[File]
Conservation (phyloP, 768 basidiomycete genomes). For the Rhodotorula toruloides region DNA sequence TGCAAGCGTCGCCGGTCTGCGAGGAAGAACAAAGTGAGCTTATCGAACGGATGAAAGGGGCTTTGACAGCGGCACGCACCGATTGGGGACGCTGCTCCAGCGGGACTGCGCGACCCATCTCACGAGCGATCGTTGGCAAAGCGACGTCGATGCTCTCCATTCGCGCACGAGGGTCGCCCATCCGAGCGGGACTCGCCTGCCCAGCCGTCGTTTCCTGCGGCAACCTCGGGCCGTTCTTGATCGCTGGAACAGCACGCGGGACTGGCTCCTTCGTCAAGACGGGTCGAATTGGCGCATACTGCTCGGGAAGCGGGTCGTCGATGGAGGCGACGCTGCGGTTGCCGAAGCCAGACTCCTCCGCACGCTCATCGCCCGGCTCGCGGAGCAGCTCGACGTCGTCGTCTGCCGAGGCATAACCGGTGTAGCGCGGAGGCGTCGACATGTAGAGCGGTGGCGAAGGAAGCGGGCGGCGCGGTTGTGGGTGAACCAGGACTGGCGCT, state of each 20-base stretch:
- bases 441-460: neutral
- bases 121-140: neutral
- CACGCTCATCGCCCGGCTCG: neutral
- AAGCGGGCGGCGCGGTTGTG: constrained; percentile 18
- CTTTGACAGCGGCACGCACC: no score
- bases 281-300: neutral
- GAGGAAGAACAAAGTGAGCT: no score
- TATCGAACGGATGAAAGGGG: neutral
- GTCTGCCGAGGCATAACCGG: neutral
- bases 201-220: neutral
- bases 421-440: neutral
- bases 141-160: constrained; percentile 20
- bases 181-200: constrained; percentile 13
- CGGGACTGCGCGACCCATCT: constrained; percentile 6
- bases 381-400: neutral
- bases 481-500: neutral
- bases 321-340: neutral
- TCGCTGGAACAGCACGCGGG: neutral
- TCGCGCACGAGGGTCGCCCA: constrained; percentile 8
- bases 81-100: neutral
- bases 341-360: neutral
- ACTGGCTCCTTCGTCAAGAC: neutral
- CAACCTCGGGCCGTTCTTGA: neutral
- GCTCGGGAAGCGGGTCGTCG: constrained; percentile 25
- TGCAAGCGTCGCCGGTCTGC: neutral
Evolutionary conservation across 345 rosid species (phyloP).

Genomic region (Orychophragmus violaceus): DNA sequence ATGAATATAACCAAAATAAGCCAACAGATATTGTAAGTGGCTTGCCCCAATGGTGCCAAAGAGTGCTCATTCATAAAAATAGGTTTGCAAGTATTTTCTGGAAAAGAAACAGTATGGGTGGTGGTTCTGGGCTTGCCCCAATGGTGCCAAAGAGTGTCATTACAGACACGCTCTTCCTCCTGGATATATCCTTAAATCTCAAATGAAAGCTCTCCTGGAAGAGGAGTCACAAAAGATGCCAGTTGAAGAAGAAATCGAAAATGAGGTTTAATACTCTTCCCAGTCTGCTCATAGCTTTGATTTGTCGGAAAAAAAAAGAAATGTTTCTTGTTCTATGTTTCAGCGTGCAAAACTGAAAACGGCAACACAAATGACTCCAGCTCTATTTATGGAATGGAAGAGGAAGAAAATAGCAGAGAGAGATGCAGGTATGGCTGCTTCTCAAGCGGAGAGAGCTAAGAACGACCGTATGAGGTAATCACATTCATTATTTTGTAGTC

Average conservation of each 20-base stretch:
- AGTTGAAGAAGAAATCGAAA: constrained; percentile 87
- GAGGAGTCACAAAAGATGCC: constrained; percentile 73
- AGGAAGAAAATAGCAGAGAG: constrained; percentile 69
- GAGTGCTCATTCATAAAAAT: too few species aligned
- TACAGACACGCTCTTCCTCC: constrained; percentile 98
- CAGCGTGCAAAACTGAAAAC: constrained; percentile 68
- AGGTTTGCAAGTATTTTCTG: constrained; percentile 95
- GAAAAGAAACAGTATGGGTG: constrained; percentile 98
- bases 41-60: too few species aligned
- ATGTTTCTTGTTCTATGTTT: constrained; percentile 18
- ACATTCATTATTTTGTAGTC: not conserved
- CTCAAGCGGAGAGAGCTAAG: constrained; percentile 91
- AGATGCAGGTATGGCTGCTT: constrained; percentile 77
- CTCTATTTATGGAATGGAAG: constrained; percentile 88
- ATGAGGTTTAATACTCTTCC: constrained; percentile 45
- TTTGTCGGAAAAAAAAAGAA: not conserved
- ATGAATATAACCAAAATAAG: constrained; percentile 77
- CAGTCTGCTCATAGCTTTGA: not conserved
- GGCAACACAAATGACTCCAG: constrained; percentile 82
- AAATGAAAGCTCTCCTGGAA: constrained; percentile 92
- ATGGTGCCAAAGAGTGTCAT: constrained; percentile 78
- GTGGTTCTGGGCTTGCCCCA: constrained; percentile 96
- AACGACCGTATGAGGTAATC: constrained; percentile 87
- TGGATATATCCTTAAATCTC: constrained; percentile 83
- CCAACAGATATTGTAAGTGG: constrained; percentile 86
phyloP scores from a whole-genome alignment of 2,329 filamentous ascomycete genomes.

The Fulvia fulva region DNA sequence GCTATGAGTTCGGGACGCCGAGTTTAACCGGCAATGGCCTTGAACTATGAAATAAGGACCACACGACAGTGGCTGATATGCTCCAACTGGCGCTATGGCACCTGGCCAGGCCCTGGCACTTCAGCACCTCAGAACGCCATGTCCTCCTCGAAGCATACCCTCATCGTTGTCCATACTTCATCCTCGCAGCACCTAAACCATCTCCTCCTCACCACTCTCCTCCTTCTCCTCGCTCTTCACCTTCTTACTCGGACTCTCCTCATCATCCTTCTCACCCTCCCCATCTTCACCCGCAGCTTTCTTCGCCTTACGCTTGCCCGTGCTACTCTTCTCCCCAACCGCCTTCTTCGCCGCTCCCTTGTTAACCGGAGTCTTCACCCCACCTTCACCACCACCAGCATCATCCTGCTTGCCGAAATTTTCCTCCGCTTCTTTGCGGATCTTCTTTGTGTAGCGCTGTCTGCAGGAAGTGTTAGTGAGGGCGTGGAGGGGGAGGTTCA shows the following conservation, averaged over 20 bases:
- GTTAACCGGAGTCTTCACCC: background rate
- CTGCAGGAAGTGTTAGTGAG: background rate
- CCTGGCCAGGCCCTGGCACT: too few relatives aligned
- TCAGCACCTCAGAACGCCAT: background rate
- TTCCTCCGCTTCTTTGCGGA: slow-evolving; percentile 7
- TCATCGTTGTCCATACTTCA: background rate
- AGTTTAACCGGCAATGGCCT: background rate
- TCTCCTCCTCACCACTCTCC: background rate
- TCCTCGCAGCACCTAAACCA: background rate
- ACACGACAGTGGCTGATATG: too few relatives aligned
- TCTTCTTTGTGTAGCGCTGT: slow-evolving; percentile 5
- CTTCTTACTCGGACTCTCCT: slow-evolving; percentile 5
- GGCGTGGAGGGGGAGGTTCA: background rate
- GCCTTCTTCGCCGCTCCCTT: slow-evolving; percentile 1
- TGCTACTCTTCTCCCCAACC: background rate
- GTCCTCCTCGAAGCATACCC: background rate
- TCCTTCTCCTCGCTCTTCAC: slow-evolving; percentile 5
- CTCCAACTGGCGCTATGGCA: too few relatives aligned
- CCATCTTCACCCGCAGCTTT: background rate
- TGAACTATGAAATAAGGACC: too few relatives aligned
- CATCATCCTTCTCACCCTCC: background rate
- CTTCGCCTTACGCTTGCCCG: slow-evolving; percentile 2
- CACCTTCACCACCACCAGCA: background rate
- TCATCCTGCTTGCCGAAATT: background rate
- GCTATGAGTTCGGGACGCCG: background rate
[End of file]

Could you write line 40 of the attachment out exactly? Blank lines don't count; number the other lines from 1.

- ACATTCATTATTTTGTAGTC: not conserved